MMS Hearing in Yarmouth

listenPirates and Miners

By Sean Corcoran

It was a full house at the Mattacheese Middle School in Yarmouth last night, where the federal Minerals Management Service held a public hearing to discuss its draft environmental impact statement on a proposed wind farm in Nantucket Sound.

Officials from the Minerals Management Service were welcomed to their first public hearing on the Cape and Islands with signs, songs and even a group of people dressed as pirates and shouting their opposition to the project.

But once the hearing was underway inside the school, the crowd of nearly a thousand people was mostly respectful and subdued as they commented on a developers plan to install 130 wind turbines on Horseshoe Shoal in Nantucket Sound.

57-year-old Steven Tucker of Barnstable rose to support Cape Wind, saying he's lived almost his entire on Cape Cod, spending much of his time as a contractor traveling between the Cape and Nantucket. But the past seven years have been agonizing, he said, as the project has been publicly debated, and in his view, not always truthfully.

Tucker: "I firmly believe this project to be in the right place and long overdue. The residents of CC have been too long subjected to the tall tales of woe and destruction by the well-funded opponents. The air we breath, the waters we drink and swim in, the fish, the farm products we eat are polluted, and are becoming much more so each and every day. Cape Wind is an opportunity for our community to start to reverse this catastrophic environmental disaster we are bequeathing to our children and our grandchildren to suffer."

Nearly all of the people who took to the microphone were either politicians or members of organized groups opposing or supporting the project. In his remarks, Cape and Islands' District Attorney Michael O'Keefe asked MMS officials to study whether the wind farm would be a hazard to boats and airplanes.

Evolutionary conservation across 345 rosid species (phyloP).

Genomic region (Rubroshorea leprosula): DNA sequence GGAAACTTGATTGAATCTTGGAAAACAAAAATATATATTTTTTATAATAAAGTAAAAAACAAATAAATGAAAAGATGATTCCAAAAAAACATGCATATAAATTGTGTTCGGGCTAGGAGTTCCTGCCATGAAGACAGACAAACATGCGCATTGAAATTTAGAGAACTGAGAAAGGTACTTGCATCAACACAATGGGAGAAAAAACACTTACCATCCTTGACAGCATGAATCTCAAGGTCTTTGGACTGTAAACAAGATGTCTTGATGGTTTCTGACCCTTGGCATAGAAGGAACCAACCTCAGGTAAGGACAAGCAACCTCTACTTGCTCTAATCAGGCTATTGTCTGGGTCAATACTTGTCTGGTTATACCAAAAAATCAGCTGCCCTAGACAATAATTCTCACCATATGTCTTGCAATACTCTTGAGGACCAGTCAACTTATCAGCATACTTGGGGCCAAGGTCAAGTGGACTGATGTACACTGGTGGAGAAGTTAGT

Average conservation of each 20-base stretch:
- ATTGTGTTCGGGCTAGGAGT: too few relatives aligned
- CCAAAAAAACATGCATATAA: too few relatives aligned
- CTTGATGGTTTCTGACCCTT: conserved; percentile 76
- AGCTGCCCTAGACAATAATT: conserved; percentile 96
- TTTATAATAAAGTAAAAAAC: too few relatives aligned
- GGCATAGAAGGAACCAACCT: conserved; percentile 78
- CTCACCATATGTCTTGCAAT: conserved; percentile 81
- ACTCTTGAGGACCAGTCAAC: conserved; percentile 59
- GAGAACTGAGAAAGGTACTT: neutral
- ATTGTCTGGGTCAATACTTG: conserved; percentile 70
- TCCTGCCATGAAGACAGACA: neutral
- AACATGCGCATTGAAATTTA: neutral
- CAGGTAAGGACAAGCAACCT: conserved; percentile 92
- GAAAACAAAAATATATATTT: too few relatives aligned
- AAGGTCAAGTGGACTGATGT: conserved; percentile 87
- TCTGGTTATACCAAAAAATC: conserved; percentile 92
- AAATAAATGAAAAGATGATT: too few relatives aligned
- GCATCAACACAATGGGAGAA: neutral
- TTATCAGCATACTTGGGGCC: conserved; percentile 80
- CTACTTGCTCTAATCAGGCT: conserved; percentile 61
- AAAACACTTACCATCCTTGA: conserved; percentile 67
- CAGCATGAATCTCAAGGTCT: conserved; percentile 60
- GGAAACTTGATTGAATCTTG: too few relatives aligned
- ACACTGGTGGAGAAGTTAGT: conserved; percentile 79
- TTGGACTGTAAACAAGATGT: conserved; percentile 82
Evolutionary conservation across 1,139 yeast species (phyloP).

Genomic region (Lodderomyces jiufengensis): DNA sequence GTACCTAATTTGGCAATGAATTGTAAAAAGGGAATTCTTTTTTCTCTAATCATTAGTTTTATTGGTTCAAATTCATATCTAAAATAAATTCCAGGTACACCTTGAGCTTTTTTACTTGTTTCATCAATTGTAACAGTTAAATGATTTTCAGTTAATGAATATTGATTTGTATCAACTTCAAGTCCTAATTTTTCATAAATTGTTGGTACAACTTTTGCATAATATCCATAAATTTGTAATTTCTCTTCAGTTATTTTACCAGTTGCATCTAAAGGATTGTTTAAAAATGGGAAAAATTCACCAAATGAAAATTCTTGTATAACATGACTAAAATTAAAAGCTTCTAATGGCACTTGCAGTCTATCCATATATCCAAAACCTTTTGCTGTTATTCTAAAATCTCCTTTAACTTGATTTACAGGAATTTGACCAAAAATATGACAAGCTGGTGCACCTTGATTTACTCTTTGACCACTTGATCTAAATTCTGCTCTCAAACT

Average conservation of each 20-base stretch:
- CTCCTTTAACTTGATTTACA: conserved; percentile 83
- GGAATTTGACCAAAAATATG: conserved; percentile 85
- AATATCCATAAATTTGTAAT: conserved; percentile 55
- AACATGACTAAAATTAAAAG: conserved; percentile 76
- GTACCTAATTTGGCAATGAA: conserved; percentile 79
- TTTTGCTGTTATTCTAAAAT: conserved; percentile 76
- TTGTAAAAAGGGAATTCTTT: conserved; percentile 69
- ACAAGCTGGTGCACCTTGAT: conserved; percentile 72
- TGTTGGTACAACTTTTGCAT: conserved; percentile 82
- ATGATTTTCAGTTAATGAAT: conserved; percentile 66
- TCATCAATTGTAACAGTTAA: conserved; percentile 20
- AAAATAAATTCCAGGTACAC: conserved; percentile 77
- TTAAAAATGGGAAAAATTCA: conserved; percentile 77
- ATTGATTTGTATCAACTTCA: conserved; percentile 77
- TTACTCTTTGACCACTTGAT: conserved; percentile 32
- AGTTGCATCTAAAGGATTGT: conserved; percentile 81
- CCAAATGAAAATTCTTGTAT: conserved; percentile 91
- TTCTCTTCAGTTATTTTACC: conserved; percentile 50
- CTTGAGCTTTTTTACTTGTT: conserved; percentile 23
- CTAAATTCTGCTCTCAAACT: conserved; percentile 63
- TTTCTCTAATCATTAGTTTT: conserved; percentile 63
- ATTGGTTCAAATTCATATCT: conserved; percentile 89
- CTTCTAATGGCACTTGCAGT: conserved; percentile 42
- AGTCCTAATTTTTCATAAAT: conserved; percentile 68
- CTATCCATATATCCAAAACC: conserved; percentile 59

O'Keefe "I can't help but think, despite whatever studies there may have been generated by the proponents of this project to the contrary, that putting as many of these items as is being suggested, at the height of 140 feet, in waters that are so close to the islands of Nantucket and MV, as well as the coast of Massachusetts, is asking that they be run into by either a plane or a boat. It seems to me that that has not been given its full weight."

Overall, proponents of the project stressed the need for clean energy in the United States, and depicted opponents as a group motivated largely by a desire to retain unspoiled views of Nantucket Sound.

On the other side, many of those against Cape Wind said they support alternative energy projects, but this one would be poorly located. Added to the mix were several speakers from Kentucky and West Virginia, who told emotional stories about how strip mining for coal is destroying their states, and they pleaded with Cape Codders to end their opposition to the renewable energy project.

The MMS will hold another hearing tonight on Nantucket, followed by a hearings on Martha's Vineyard and then in Boston on Thursday. The public comment period ends April 21, and MMS final environmental impact statement is expected to be released in the fall.